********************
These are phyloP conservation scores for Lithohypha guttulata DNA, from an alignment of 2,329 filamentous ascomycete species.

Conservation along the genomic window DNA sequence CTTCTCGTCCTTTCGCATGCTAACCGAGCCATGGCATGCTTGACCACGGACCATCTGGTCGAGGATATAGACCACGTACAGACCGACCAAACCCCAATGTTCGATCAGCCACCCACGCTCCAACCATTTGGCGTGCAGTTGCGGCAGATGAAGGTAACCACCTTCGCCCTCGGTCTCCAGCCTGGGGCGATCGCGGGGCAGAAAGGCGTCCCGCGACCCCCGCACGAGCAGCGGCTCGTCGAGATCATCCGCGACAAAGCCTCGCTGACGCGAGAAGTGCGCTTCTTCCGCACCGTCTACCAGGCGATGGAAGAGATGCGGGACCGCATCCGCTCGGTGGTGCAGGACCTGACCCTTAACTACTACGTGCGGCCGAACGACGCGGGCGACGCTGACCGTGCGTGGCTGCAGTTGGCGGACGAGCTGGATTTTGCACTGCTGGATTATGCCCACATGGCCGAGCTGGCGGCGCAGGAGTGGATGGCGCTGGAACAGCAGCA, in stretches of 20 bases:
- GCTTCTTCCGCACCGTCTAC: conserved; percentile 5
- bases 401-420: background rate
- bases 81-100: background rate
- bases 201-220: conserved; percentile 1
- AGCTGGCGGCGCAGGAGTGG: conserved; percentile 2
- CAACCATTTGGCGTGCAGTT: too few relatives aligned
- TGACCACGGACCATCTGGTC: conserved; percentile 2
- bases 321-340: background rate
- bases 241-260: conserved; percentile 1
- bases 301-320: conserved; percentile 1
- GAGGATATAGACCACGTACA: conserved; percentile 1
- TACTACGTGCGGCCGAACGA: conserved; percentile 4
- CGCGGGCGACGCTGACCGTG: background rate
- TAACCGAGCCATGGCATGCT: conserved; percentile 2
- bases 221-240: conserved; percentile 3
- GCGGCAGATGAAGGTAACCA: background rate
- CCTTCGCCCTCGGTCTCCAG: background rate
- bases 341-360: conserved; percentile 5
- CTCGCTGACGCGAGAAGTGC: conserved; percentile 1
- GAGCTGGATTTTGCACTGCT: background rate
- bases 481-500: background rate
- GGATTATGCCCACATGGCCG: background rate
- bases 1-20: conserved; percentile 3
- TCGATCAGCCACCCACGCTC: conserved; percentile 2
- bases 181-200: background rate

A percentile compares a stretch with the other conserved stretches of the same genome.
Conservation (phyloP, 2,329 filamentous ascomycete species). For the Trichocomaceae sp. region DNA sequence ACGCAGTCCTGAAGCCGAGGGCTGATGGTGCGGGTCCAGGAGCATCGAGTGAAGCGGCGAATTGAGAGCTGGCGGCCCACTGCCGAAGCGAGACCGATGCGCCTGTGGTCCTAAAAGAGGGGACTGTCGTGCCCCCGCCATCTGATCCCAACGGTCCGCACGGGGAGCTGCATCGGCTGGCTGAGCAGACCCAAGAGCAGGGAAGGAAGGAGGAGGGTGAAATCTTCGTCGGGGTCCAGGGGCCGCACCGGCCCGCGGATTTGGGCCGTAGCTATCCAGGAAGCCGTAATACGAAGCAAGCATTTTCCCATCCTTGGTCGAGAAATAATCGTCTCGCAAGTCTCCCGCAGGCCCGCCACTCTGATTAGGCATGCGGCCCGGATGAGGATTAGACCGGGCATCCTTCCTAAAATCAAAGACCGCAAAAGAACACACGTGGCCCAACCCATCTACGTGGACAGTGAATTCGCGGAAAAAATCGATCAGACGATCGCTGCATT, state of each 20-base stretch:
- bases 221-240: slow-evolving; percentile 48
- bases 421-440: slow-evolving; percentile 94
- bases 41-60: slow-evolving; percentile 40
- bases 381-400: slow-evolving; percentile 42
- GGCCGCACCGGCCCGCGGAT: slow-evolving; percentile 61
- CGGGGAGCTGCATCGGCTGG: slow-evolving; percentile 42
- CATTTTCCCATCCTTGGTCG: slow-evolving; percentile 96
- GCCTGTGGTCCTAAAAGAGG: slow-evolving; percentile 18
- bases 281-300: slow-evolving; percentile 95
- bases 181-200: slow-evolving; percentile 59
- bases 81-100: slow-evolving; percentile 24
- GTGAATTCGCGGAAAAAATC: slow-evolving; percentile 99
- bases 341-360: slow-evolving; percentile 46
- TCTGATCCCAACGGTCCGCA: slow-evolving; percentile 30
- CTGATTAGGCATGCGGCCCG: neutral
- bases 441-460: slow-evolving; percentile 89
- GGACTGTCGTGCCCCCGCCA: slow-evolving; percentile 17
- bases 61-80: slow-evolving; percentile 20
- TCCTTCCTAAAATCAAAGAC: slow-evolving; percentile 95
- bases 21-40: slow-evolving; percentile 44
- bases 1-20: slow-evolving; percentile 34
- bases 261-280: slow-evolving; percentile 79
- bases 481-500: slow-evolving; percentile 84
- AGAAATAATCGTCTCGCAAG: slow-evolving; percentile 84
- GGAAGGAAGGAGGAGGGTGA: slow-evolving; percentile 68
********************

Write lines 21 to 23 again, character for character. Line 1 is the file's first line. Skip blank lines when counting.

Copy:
- CTCGCTGACGCGAGAAGTGC: conserved; percentile 1
- GAGCTGGATTTTGCACTGCT: background rate
- bases 481-500: background rate